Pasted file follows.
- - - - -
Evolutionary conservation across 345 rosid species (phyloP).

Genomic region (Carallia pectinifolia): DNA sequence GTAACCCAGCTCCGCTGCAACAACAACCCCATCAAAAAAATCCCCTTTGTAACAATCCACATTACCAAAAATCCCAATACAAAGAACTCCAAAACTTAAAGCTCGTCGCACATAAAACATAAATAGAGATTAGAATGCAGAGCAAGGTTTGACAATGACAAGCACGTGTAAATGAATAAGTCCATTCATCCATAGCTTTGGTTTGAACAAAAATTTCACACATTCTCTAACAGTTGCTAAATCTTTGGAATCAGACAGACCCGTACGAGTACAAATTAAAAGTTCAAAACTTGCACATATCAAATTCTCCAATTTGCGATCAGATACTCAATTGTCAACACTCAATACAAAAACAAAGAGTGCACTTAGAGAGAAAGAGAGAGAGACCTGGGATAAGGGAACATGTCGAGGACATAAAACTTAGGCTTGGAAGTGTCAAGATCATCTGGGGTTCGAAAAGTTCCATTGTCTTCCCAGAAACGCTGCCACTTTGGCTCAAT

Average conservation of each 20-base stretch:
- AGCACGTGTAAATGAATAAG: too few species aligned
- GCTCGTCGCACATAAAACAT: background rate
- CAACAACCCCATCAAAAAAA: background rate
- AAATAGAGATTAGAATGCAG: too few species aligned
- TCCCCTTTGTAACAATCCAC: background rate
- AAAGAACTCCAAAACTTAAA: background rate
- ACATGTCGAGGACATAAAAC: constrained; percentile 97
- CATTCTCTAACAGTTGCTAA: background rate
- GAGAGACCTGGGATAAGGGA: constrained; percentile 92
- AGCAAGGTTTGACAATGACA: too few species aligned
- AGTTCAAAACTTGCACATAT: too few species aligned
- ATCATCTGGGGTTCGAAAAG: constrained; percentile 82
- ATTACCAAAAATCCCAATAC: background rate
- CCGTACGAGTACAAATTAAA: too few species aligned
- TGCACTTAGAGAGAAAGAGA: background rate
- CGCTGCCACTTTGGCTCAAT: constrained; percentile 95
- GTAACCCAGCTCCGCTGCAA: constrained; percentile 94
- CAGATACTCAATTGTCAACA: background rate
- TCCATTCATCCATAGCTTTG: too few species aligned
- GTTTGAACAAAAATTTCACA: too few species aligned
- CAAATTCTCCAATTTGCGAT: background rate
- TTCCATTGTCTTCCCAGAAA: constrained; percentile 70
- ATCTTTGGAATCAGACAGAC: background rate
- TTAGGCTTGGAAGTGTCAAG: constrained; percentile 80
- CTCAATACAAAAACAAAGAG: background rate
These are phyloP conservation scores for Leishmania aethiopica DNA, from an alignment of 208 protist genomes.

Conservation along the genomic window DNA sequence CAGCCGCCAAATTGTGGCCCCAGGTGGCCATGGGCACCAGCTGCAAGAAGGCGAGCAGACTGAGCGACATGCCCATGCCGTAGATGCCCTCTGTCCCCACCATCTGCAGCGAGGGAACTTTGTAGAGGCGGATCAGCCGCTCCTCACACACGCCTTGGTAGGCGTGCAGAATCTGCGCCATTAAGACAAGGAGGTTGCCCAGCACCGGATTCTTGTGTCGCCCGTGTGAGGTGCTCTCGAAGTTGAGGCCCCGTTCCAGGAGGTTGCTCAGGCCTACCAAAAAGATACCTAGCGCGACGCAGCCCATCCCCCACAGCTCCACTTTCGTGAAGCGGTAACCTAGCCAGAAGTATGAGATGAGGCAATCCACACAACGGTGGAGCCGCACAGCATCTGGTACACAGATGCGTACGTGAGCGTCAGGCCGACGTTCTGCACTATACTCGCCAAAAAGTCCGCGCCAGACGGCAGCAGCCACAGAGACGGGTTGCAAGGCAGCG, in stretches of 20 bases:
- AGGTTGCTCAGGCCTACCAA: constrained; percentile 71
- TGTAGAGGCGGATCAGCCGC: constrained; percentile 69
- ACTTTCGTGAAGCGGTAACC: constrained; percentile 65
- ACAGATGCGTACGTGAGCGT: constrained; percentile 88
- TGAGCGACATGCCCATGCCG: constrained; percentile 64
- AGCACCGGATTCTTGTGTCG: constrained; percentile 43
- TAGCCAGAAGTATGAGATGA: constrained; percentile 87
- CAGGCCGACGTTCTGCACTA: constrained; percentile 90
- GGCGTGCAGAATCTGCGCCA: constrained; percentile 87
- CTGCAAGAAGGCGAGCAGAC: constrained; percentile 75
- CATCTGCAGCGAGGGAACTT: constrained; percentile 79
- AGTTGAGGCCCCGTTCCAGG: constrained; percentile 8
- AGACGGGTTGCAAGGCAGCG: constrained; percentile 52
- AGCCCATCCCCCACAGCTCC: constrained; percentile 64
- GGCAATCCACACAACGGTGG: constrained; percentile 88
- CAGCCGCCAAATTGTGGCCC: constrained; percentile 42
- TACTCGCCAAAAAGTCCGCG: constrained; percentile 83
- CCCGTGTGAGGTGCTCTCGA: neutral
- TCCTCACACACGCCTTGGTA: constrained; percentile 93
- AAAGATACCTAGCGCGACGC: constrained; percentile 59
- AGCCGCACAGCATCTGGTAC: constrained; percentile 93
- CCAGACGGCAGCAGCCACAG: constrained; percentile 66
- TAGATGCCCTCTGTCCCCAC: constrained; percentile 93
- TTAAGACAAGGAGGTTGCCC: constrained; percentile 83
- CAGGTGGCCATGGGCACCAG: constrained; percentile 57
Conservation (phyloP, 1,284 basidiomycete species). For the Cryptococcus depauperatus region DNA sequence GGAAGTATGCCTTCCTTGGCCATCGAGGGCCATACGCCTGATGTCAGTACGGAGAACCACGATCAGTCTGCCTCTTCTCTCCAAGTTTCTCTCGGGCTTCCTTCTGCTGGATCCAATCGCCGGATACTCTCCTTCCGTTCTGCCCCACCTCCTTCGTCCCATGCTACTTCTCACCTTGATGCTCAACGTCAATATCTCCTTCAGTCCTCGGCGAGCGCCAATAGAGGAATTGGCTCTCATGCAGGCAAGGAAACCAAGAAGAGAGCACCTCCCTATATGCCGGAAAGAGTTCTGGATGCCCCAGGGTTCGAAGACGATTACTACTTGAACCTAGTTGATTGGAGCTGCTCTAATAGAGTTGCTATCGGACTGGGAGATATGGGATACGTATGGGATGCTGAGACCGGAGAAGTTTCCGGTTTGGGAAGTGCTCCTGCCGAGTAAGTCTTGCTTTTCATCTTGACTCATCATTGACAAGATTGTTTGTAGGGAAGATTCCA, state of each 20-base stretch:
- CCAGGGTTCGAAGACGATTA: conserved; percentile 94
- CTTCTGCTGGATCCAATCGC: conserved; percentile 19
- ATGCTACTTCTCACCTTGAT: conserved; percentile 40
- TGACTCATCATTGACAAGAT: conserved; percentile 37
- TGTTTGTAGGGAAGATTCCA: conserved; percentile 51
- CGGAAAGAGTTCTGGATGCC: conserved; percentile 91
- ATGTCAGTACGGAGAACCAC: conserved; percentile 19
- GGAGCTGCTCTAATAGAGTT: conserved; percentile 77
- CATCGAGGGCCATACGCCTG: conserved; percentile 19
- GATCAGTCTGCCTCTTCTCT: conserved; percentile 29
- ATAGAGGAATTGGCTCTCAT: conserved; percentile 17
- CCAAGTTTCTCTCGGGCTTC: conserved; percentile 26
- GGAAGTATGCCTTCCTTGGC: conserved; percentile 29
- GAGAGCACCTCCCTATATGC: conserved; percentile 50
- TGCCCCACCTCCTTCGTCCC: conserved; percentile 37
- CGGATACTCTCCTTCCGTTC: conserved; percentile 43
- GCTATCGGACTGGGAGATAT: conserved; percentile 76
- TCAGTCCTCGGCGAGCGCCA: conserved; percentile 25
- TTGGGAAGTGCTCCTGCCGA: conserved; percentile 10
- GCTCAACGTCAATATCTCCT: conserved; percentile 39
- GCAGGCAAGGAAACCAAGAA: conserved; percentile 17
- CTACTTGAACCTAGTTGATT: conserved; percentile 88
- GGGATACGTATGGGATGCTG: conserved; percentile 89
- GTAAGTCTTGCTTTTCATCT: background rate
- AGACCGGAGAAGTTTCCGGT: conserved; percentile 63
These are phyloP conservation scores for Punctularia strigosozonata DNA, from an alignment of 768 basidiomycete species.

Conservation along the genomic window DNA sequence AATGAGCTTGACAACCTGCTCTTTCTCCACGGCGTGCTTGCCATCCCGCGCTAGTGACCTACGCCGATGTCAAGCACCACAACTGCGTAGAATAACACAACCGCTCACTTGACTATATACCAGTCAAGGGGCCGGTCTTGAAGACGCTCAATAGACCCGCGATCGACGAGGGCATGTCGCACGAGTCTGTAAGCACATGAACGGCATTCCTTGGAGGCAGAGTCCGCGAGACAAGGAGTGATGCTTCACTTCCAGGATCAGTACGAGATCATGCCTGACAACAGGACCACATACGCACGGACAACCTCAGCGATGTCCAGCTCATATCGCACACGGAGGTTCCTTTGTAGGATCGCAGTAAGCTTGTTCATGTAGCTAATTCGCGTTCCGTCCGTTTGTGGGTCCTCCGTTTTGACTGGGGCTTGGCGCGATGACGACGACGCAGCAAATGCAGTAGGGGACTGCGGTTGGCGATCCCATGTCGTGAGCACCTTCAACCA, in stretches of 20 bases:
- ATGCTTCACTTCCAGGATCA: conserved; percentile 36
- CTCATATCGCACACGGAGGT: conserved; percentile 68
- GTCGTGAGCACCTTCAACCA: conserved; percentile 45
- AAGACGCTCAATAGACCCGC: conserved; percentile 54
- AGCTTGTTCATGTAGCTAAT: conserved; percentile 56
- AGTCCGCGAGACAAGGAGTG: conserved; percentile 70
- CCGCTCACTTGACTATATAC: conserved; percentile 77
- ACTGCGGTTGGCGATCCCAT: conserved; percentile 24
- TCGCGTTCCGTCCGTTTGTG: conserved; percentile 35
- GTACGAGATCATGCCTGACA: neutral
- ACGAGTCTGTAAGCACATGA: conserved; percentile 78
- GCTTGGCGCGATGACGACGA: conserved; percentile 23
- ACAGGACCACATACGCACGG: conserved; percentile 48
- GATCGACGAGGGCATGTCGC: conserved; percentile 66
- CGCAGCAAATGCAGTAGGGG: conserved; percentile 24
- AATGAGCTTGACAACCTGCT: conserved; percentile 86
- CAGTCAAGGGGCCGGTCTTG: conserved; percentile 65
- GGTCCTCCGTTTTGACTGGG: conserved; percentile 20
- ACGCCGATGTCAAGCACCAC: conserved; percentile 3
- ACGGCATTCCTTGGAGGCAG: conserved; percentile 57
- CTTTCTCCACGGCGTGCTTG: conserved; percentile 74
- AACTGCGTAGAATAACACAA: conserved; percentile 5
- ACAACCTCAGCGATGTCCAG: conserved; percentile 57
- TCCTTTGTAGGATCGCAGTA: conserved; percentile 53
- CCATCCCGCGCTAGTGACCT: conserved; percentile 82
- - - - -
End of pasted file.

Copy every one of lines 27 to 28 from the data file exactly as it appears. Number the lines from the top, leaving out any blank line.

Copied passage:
- TTAGGCTTGGAAGTGTCAAG: constrained; percentile 80
- CTCAATACAAAAACAAAGAG: background rate